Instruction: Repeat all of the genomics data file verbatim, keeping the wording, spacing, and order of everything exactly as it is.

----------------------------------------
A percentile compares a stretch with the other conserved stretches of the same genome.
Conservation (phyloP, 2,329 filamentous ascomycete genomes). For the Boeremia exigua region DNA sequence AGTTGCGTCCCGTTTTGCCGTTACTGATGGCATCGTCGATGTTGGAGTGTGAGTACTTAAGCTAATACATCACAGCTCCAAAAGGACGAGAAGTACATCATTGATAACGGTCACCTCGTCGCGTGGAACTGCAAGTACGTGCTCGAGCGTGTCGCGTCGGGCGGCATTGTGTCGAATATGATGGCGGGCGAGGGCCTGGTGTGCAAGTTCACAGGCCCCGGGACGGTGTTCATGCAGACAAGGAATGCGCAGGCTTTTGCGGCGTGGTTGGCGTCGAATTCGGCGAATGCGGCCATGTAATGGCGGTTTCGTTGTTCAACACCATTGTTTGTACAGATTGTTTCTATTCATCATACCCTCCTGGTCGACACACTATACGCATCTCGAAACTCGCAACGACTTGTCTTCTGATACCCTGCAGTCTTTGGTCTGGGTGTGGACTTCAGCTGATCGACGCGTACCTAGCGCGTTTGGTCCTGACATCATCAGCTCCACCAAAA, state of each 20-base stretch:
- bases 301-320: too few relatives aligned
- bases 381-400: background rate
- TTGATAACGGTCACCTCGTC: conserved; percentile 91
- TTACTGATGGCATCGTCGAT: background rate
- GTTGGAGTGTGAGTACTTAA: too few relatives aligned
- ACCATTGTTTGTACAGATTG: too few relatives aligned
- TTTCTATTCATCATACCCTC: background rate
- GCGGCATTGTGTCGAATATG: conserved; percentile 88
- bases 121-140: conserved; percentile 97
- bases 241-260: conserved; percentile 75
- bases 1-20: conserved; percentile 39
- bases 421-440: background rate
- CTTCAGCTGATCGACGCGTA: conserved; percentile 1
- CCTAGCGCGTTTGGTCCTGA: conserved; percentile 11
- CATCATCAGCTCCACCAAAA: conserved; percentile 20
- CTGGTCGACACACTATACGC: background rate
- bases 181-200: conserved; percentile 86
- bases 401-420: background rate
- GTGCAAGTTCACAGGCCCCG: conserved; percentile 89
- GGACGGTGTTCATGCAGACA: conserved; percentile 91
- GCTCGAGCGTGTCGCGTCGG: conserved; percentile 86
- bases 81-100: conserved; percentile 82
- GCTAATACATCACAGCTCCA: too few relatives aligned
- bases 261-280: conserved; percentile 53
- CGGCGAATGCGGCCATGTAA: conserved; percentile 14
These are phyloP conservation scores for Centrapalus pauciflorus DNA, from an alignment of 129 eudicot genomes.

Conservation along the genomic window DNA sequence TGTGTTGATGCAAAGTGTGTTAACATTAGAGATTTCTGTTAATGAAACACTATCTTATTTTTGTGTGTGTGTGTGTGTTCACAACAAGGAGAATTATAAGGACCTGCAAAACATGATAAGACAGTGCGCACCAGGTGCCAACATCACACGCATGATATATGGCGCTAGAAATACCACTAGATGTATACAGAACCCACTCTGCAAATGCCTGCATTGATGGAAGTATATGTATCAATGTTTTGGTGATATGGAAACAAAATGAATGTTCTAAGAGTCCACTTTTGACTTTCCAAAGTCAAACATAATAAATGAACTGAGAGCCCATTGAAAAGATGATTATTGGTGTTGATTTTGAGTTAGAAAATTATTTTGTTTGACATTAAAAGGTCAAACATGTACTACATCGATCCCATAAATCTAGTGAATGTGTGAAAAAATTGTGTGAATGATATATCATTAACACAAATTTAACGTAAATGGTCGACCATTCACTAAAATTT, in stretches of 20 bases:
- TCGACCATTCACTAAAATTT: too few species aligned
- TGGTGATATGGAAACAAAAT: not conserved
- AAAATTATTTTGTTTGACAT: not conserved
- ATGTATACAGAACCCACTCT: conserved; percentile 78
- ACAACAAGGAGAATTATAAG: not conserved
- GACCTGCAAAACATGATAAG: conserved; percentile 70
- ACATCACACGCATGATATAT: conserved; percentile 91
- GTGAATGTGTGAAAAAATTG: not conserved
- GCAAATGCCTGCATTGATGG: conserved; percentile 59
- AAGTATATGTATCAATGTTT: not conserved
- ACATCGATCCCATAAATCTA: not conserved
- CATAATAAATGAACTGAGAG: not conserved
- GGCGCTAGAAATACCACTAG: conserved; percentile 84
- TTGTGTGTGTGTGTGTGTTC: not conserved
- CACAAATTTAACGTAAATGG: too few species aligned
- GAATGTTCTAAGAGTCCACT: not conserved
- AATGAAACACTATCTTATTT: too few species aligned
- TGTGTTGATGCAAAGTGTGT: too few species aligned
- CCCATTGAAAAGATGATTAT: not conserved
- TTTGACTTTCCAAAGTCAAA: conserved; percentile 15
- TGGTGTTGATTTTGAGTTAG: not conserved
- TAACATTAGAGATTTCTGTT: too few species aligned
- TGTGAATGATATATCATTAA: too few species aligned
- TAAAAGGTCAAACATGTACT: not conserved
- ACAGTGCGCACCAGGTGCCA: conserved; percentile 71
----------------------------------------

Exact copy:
A percentile compares a stretch with the other conserved stretches of the same genome.
Conservation (phyloP, 2,329 filamentous ascomycete genomes). For the Boeremia exigua region DNA sequence AGTTGCGTCCCGTTTTGCCGTTACTGATGGCATCGTCGATGTTGGAGTGTGAGTACTTAAGCTAATACATCACAGCTCCAAAAGGACGAGAAGTACATCATTGATAACGGTCACCTCGTCGCGTGGAACTGCAAGTACGTGCTCGAGCGTGTCGCGTCGGGCGGCATTGTGTCGAATATGATGGCGGGCGAGGGCCTGGTGTGCAAGTTCACAGGCCCCGGGACGGTGTTCATGCAGACAAGGAATGCGCAGGCTTTTGCGGCGTGGTTGGCGTCGAATTCGGCGAATGCGGCCATGTAATGGCGGTTTCGTTGTTCAACACCATTGTTTGTACAGATTGTTTCTATTCATCATACCCTCCTGGTCGACACACTATACGCATCTCGAAACTCGCAACGACTTGTCTTCTGATACCCTGCAGTCTTTGGTCTGGGTGTGGACTTCAGCTGATCGACGCGTACCTAGCGCGTTTGGTCCTGACATCATCAGCTCCACCAAAA, state of each 20-base stretch:
- bases 301-320: too few relatives aligned
- bases 381-400: background rate
- TTGATAACGGTCACCTCGTC: conserved; percentile 91
- TTACTGATGGCATCGTCGAT: background rate
- GTTGGAGTGTGAGTACTTAA: too few relatives aligned
- ACCATTGTTTGTACAGATTG: too few relatives aligned
- TTTCTATTCATCATACCCTC: background rate
- GCGGCATTGTGTCGAATATG: conserved; percentile 88
- bases 121-140: conserved; percentile 97
- bases 241-260: conserved; percentile 75
- bases 1-20: conserved; percentile 39
- bases 421-440: background rate
- CTTCAGCTGATCGACGCGTA: conserved; percentile 1
- CCTAGCGCGTTTGGTCCTGA: conserved; percentile 11
- CATCATCAGCTCCACCAAAA: conserved; percentile 20
- CTGGTCGACACACTATACGC: background rate
- bases 181-200: conserved; percentile 86
- bases 401-420: background rate
- GTGCAAGTTCACAGGCCCCG: conserved; percentile 89
- GGACGGTGTTCATGCAGACA: conserved; percentile 91
- GCTCGAGCGTGTCGCGTCGG: conserved; percentile 86
- bases 81-100: conserved; percentile 82
- GCTAATACATCACAGCTCCA: too few relatives aligned
- bases 261-280: conserved; percentile 53
- CGGCGAATGCGGCCATGTAA: conserved; percentile 14
These are phyloP conservation scores for Centrapalus pauciflorus DNA, from an alignment of 129 eudicot genomes.

Conservation along the genomic window DNA sequence TGTGTTGATGCAAAGTGTGTTAACATTAGAGATTTCTGTTAATGAAACACTATCTTATTTTTGTGTGTGTGTGTGTGTTCACAACAAGGAGAATTATAAGGACCTGCAAAACATGATAAGACAGTGCGCACCAGGTGCCAACATCACACGCATGATATATGGCGCTAGAAATACCACTAGATGTATACAGAACCCACTCTGCAAATGCCTGCATTGATGGAAGTATATGTATCAATGTTTTGGTGATATGGAAACAAAATGAATGTTCTAAGAGTCCACTTTTGACTTTCCAAAGTCAAACATAATAAATGAACTGAGAGCCCATTGAAAAGATGATTATTGGTGTTGATTTTGAGTTAGAAAATTATTTTGTTTGACATTAAAAGGTCAAACATGTACTACATCGATCCCATAAATCTAGTGAATGTGTGAAAAAATTGTGTGAATGATATATCATTAACACAAATTTAACGTAAATGGTCGACCATTCACTAAAATTT, in stretches of 20 bases:
- TCGACCATTCACTAAAATTT: too few species aligned
- TGGTGATATGGAAACAAAAT: not conserved
- AAAATTATTTTGTTTGACAT: not conserved
- ATGTATACAGAACCCACTCT: conserved; percentile 78
- ACAACAAGGAGAATTATAAG: not conserved
- GACCTGCAAAACATGATAAG: conserved; percentile 70
- ACATCACACGCATGATATAT: conserved; percentile 91
- GTGAATGTGTGAAAAAATTG: not conserved
- GCAAATGCCTGCATTGATGG: conserved; percentile 59
- AAGTATATGTATCAATGTTT: not conserved
- ACATCGATCCCATAAATCTA: not conserved
- CATAATAAATGAACTGAGAG: not conserved
- GGCGCTAGAAATACCACTAG: conserved; percentile 84
- TTGTGTGTGTGTGTGTGTTC: not conserved
- CACAAATTTAACGTAAATGG: too few species aligned
- GAATGTTCTAAGAGTCCACT: not conserved
- AATGAAACACTATCTTATTT: too few species aligned
- TGTGTTGATGCAAAGTGTGT: too few species aligned
- CCCATTGAAAAGATGATTAT: not conserved
- TTTGACTTTCCAAAGTCAAA: conserved; percentile 15
- TGGTGTTGATTTTGAGTTAG: not conserved
- TAACATTAGAGATTTCTGTT: too few species aligned
- TGTGAATGATATATCATTAA: too few species aligned
- TAAAAGGTCAAACATGTACT: not conserved
- ACAGTGCGCACCAGGTGCCA: conserved; percentile 71